- Do The Splits
Few things provide clear, conclusive data quite like the good old-fashioned scientific method.
Measure twice and cut once by embracing split tests. Google AdWords has made it increasingly easy to test several landing page variations and collate data that forecasts which set of elements will combine for the greatest conversion rate. This makes it easy to systematically root out under performing design choices by pairing off options against one another one element at a time and observing which choices move the conversion rate in which direction.
Though there’s always the option to alter multiple variables at once, this method really delivers the most digestible results when altering just one element at a time.
These are the factors that will matter most to every single customer that views your landing page. Ponder them carefully…
- Easily Understood: Your customers typically know within 10 seconds of arrival whether your site is worth sticking around to explore. That doesn’t leave much time to establish an identity.More than anything else, the landing page must establish immediately what a brand does, how it does it and what differentiates it from countless other like products or services. Anything that cements this identity belongs above the fold, where it catches the eye easiest and fastest.
- They Have Questions? Better Have Answers….: Spare the scavenger hunts for party guests.Customers with unanswered questions about your products or services won’t have much patience for rooting around seeking answers before giving you their business. Keep key selling points out front and above the fold. View your landing page the way a user probably would. Would you spend money on your products and services, based on how much information is clearly laid out before you?The more important questions you can answer on a single page, the more likely the page is to produce conversions.
- The Dog That Caught The Car: Congratulations! You earned a customer!Now what?“Thank you” goes a long way, especially when paired with a suggested call to action that encourages further time spent exploring your site. Ever notice how merchants such as Amazon always follow up completed orders with further purchase suggestions or encouragement to leave feedback that starts a dialogue with your brand? These are opportunities to extend your brand’s presence in the customer’s mind while associating it with other potentially beneficial items that you can offer.Occasionally, the way a conversation ends can prove as pivotal as the way it began.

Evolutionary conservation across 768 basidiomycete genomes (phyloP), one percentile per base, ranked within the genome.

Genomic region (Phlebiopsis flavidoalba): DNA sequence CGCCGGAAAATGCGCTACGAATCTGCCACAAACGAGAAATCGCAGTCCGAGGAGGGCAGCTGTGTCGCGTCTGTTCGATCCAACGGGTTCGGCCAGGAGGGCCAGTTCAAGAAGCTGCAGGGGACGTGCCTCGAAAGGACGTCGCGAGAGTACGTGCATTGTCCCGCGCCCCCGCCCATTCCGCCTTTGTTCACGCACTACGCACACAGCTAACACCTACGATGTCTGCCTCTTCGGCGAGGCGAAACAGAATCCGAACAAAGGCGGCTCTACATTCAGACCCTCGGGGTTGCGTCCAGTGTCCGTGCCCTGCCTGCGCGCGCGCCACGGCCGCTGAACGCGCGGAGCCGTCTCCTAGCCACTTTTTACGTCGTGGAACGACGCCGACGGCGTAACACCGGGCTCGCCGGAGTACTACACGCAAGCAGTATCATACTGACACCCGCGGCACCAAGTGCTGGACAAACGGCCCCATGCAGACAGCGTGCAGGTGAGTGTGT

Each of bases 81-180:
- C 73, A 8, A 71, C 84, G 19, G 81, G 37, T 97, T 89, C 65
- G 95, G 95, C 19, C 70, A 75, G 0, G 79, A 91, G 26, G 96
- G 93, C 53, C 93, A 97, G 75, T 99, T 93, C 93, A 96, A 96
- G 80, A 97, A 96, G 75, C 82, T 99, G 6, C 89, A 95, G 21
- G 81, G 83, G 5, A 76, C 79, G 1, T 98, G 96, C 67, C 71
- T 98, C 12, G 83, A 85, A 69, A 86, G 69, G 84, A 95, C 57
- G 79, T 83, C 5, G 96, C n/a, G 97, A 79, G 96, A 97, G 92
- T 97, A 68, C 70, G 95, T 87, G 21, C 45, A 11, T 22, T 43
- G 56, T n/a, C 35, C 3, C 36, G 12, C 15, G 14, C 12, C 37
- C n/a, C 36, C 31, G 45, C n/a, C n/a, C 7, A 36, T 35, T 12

- Keywords, Customer Experience & Quality Scores Line up these three indicators with perfect efficiency, and watch big pieces of the landing page puzzle fall squarely into place.Take a long look at your Google AdWords quality score. If your score leaves you feeling underwhelmed, look closely at your target keywords and the corresponding ad-landing page combinations meant to capitalize on them. Your quality score will rise quickly while your cost-per-click (CPC) rate falls if you ideally align all three elements for optimal relevance.More importantly to your bottom line, and also driving your score, customers enjoy a more convenient experience. Your ad should always deliver them so a search-relevant landing page and convert a searcher into a buyer.
- Good Data, Better Marketing You did set up a plan to collect incoming visitors’ data, right?Capitalizing on the unspoken feedback from customer data drives search-engine marketing (SEM) strategy. On a regular basis, break down the metrics from your site’s analytic codes with a knowledgeable professional consultant and digest what the numbers mean. How profitable does each click ultimately end up being? More importantly, what role does your sales funnel itself play for better or for worse?Don’t marry yourself too strictly to a single strategy. SEM is a dynamic pursuit, grounded in taking direction from the data. If the numbers indicate that you’re spending too much for too little ROI, then changes things up where needed.